Difference between reliability and security • Reliability is the overall objective in power system design and operation. To be reliable, the power system must be secure most of the time. • Security is a time-varying attributes which can be judged by studying the performance of the power system under a particular set of conditions. Reliability, on the other hand, is a function of the time-average performance of the power system; it can only be judged by consideration of the system’s behavior over an appreciable period of time. - IEEE Paper on Terms and Definitions, 2004
Security Overload Security Voltage Security Angle/ Frequency security Trans-former Overload Line Overload Voltage magnitude out of limits Unstable Voltage Frequency instability Rotor angle instability An operator’s view of “security” “Any consequence of a credible disturbance that requires a limit” Static security (our interest) Dynamic security
Another View of “Security” Security = dynamic security Adequacy = static security This view is strongly held by engineers that have been deeply involved with “reliability”assessment tools for planning such as TRELLS, Tplan, etc., which compute probabilistic indices based on static security assessment. They will tell you that their tools are concerned with adequacy, not security. You must note the person’s background who uses the term “Security” in order to understand the meaning being implied.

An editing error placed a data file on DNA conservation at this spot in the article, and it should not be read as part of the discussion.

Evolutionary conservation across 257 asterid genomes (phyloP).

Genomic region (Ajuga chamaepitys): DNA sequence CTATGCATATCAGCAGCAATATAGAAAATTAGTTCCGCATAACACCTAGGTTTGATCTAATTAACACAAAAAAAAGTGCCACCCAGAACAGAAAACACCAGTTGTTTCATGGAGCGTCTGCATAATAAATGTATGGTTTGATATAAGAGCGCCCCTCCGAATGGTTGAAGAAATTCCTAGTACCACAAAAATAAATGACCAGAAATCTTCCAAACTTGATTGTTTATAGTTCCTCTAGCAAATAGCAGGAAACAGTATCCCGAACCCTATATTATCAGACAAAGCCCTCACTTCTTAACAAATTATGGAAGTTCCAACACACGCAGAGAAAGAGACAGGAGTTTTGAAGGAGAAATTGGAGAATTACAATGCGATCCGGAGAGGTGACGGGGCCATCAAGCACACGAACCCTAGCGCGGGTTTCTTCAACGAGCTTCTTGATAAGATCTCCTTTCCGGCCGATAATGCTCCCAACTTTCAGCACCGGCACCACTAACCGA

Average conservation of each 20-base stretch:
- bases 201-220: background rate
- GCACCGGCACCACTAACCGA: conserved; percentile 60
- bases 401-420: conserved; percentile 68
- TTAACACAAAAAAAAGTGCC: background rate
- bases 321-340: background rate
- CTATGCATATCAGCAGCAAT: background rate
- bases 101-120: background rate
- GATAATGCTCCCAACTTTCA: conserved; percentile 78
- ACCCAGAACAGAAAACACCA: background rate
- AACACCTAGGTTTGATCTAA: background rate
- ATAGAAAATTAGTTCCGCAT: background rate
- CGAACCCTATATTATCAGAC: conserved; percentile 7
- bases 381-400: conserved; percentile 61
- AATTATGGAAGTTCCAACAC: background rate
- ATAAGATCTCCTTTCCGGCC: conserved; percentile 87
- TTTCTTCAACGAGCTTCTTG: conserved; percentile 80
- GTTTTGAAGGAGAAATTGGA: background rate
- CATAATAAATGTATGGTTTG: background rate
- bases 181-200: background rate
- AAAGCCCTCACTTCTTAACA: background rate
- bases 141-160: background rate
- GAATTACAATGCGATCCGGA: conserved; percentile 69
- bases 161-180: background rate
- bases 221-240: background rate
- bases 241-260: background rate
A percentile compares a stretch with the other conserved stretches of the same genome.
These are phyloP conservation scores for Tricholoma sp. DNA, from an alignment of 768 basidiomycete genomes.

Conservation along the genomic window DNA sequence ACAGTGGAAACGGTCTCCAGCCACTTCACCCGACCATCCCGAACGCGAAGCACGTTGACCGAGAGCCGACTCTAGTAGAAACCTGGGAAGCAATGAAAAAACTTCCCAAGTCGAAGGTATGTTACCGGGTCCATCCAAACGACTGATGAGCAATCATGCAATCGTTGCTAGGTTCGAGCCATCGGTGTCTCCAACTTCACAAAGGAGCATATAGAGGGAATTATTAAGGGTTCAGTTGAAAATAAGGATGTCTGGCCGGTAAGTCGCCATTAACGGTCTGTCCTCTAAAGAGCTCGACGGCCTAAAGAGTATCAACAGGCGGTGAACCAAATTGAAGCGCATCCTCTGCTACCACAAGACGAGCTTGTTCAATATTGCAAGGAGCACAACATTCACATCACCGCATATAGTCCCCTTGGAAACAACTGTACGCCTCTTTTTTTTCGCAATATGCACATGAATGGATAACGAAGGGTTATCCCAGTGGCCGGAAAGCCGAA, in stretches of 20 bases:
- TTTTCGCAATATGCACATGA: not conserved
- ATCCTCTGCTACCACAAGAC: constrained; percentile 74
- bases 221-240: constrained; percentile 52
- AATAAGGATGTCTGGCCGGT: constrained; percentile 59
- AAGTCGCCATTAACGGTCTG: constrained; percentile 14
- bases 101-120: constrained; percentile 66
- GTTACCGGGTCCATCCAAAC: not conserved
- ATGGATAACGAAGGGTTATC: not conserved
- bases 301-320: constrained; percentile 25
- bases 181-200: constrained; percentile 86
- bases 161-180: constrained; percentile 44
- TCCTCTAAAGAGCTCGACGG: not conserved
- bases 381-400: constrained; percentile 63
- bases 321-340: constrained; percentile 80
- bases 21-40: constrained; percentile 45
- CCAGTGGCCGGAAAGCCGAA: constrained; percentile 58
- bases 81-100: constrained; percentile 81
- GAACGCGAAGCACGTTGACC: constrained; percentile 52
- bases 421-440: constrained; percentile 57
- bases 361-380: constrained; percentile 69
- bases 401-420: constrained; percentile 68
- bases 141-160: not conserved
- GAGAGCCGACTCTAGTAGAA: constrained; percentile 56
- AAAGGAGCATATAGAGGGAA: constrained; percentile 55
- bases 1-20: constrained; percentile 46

Our interest REQUIREMENTS OF A RELIABLE ELECTRIC POWER SERVICE • Steady-state and transient voltages and frequency must be held within close tolerances • Steady-state flows must be within circuit limits • Synchronous generators must be kept running in parallel with adequate capacity to meet the load demand • Maintain “integrity” of bulk power network: avoid cascading outages NERC, North American Electric Reliability Corporation: Mission is to ensure reliability of the bulk power system in North America. They develop/enforce reliability standards; assess reliability annually via 10-year and seasonal forecasts; monitor the bulk power system; evaluate users, owners, and operators for preparedness; and educate, train, and certify industry personnel. NERC is a self-regulated organization, subject to oversight by the U.S. Federal Energy Regulatory Commission & governmental authorities in Canada. It is composed of 9 regional reliability councils & encompasses virtually all power systems in US & Canada. NERC’s activities play an essential role in preventing contingencies and mitigating their consequences.
The Disturbance-Performance Table is the heart of reliability criteria Disturbance